There is a passage that is almost always used at funerals. It’s the one about Jesus preparing many rooms for his followers in his Father’s house (John 14). It’s an appropriate use of the passage. It brings us comfort. It encourages us to see those we love in God’s presence. But when this is the only occasion the passage is used it sets any application purely as a future event.
A few years ago I had a stop-over in Thailand as I was travelling to Kenya. I got food poisoning from my final meal in Thailand and carried it on to Kenya. It made for an unpleasant trip and was even worse once I landed. My experience in Kenya was shaped by my experience in Thailand. In other words, my future (Kenya) was shaped by the journey (Thailand).
The same thing is true for the passage in John. How do I know that, you ask? Well it comes down to how the disciples understood what Jesus was saying.
Jesus told them he was going to his Father’s house to prepare a place for them. We interpret his comment to be talking about heaven, but we view it in light of the cross. But for the disciples, God’s house is the Temple. This is the place where they understand God to be dwelling. If Jesus said he was going to his Father’s house, they would have understood it to be the Temple.
For Jesus to say he was preparing a place for the disciples was revolutionary. For them it meant that Jesus was creating a space inside the Temple where they could be experience the daily unimpeded presence of God. Jesus was giving a vibrant relationship with God in which his followers dwelt in God’s presence. No one except Jesus had this kind of relationship. Not even the priests.
For the disciples Jesus’ promise of God’s presence was a here and now. It had a future element because Jesus was going to prepare the place, but it was still something they were expecting during their lifetime. Contrast this to the way we place the passage in the future.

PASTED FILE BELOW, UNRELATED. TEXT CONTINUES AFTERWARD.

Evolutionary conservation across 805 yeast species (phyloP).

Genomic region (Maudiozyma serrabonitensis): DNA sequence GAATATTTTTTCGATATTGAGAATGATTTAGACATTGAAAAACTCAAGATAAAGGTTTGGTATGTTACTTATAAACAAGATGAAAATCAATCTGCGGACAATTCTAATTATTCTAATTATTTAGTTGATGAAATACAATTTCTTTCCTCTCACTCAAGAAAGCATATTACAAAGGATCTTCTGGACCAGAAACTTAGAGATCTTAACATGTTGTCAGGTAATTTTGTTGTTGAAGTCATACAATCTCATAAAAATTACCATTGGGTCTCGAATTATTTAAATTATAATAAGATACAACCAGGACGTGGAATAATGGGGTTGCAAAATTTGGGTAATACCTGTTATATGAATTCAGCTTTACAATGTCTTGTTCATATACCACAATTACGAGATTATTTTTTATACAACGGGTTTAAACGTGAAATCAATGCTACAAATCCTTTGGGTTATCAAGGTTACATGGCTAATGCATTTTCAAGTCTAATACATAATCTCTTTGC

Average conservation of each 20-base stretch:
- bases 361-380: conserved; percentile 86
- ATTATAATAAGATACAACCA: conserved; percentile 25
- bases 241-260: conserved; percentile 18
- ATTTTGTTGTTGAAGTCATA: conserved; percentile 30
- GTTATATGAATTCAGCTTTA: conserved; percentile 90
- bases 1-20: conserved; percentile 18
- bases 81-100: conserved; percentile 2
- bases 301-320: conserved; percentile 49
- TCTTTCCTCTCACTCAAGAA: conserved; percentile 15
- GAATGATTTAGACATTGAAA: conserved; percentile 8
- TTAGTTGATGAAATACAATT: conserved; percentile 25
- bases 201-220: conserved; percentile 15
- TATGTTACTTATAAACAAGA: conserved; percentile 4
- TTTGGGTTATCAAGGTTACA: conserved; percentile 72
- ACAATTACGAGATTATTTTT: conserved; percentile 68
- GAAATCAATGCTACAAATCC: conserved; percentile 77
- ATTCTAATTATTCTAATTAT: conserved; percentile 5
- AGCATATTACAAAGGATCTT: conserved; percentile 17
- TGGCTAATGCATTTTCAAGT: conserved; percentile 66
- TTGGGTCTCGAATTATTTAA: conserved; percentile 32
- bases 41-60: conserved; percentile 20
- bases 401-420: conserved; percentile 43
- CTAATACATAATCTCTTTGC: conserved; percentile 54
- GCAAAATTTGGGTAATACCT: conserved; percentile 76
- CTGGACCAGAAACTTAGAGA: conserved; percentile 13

We interpret Jesus’ words being way off in the future. For us it seems like dwelling in God’s presence is something reserved for after death. When we do this we miss out on God’s glorious present. He is with us right now.
I understand why we do this. We fail to notice Jesus’ use of Temple language. We interpret the passage in light of the big narrative of the Bible. We don’t place ourselves in the shoes of the disciples and so, we only grasp half the message.
The point is this, Jesus prepares a way for his followers to experience the presence of God. We will see this in the fullest sense after he comes again. But our lives aren’t simply about waiting for this promise to occur. He has created the opportunity to experience God’s indwelling presence now. His death and resurrection has invited us to take up residence with God now.
The sad thing is, I often find myself visiting the place God has made to share life with me rather than making it my home. What a difference it would make if I made Living with God’s presence my home.